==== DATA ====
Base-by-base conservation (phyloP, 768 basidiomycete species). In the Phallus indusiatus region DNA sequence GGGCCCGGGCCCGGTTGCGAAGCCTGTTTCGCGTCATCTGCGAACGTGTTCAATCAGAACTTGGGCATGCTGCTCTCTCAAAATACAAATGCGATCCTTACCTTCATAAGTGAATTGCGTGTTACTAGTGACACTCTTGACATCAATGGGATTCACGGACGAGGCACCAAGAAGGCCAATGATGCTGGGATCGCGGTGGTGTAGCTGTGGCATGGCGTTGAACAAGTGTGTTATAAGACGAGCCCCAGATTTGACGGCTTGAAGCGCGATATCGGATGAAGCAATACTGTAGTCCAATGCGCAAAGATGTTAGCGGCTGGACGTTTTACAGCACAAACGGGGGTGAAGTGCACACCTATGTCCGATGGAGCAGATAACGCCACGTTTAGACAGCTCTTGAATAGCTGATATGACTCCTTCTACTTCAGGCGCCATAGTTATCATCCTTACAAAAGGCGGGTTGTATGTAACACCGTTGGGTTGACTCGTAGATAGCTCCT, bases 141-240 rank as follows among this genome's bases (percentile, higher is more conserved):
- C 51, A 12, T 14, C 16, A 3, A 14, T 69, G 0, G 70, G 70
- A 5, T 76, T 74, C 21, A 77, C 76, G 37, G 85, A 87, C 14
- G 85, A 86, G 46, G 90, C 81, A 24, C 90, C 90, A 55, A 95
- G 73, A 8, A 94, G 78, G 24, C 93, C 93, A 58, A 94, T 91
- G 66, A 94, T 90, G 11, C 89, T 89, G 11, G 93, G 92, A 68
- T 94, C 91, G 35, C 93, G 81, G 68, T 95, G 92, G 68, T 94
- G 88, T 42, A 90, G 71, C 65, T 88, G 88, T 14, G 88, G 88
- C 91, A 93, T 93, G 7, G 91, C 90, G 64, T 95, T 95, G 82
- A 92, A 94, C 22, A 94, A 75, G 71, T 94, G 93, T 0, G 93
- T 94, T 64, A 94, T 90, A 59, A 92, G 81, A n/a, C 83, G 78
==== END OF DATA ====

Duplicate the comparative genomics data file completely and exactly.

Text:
Base-by-base conservation (phyloP, 768 basidiomycete species). In the Phallus indusiatus region DNA sequence GGGCCCGGGCCCGGTTGCGAAGCCTGTTTCGCGTCATCTGCGAACGTGTTCAATCAGAACTTGGGCATGCTGCTCTCTCAAAATACAAATGCGATCCTTACCTTCATAAGTGAATTGCGTGTTACTAGTGACACTCTTGACATCAATGGGATTCACGGACGAGGCACCAAGAAGGCCAATGATGCTGGGATCGCGGTGGTGTAGCTGTGGCATGGCGTTGAACAAGTGTGTTATAAGACGAGCCCCAGATTTGACGGCTTGAAGCGCGATATCGGATGAAGCAATACTGTAGTCCAATGCGCAAAGATGTTAGCGGCTGGACGTTTTACAGCACAAACGGGGGTGAAGTGCACACCTATGTCCGATGGAGCAGATAACGCCACGTTTAGACAGCTCTTGAATAGCTGATATGACTCCTTCTACTTCAGGCGCCATAGTTATCATCCTTACAAAAGGCGGGTTGTATGTAACACCGTTGGGTTGACTCGTAGATAGCTCCT, bases 141-240 rank as follows among this genome's bases (percentile, higher is more conserved):
- C 51, A 12, T 14, C 16, A 3, A 14, T 69, G 0, G 70, G 70
- A 5, T 76, T 74, C 21, A 77, C 76, G 37, G 85, A 87, C 14
- G 85, A 86, G 46, G 90, C 81, A 24, C 90, C 90, A 55, A 95
- G 73, A 8, A 94, G 78, G 24, C 93, C 93, A 58, A 94, T 91
- G 66, A 94, T 90, G 11, C 89, T 89, G 11, G 93, G 92, A 68
- T 94, C 91, G 35, C 93, G 81, G 68, T 95, G 92, G 68, T 94
- G 88, T 42, A 90, G 71, C 65, T 88, G 88, T 14, G 88, G 88
- C 91, A 93, T 93, G 7, G 91, C 90, G 64, T 95, T 95, G 82
- A 92, A 94, C 22, A 94, A 75, G 71, T 94, G 93, T 0, G 93
- T 94, T 64, A 94, T 90, A 59, A 92, G 81, A n/a, C 83, G 78